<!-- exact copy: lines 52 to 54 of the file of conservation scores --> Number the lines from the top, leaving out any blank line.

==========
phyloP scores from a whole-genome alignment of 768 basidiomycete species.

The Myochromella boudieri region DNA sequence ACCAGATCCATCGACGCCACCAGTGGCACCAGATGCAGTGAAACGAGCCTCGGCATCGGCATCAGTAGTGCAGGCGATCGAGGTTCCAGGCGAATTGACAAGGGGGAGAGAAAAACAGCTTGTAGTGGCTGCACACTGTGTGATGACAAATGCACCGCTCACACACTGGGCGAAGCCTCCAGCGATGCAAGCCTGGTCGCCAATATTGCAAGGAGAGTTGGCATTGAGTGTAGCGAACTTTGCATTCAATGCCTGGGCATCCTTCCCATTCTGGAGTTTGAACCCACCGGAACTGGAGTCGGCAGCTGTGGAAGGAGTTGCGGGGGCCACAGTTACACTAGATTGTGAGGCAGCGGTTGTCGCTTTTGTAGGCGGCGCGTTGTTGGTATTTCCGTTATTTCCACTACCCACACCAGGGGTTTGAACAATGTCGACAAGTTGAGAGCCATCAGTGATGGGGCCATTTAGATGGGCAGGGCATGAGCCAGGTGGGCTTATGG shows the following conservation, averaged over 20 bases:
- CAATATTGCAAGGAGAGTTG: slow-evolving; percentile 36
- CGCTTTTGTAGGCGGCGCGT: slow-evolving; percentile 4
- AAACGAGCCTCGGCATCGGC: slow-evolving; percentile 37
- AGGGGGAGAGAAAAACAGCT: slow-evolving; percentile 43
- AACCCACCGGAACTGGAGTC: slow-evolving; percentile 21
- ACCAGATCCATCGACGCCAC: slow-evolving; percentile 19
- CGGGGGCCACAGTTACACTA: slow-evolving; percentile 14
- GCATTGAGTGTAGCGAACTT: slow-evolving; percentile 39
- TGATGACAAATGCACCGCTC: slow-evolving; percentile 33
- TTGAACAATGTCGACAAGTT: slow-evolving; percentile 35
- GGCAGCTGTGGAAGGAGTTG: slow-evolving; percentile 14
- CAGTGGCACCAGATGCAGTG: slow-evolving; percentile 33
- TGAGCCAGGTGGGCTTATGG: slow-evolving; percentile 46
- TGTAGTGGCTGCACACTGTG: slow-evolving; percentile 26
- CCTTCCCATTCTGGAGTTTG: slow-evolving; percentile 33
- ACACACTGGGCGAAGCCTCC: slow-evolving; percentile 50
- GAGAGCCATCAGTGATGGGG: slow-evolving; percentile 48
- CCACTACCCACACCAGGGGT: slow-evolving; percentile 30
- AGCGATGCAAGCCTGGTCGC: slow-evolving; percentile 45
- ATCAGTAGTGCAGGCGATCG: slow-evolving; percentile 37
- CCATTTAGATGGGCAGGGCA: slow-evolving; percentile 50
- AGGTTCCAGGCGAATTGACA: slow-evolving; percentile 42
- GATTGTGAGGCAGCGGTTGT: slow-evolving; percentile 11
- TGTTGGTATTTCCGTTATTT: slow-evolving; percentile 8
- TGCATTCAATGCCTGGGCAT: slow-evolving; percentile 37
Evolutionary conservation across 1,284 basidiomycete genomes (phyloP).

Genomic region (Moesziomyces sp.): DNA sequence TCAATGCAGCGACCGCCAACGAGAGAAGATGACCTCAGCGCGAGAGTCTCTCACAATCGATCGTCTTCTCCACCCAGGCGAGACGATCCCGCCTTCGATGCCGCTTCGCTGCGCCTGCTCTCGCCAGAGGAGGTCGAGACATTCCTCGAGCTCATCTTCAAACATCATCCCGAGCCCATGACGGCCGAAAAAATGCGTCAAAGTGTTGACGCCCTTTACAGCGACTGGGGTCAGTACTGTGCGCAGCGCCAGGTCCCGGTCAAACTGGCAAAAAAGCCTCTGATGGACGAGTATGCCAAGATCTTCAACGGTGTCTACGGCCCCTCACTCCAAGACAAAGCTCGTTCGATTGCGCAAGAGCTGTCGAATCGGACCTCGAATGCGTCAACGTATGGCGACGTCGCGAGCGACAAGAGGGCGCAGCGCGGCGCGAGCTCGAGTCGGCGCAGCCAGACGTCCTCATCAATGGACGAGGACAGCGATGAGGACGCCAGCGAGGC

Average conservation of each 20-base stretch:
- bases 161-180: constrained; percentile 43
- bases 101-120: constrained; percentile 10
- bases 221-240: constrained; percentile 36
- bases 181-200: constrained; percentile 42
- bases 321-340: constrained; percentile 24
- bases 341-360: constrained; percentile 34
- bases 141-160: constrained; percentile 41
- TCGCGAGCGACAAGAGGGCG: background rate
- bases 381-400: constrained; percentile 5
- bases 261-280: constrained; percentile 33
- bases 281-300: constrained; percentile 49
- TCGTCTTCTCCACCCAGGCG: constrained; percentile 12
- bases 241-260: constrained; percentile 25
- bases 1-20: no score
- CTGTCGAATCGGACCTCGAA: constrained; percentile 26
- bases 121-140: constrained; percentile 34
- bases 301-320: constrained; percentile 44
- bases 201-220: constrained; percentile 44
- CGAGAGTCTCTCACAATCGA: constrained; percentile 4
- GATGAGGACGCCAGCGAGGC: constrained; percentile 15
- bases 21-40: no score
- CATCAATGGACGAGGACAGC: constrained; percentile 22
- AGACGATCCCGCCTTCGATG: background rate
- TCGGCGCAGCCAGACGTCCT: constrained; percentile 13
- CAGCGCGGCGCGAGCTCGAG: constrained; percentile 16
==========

- CATCAATGGACGAGGACAGC: constrained; percentile 22
- AGACGATCCCGCCTTCGATG: background rate
- TCGGCGCAGCCAGACGTCCT: constrained; percentile 13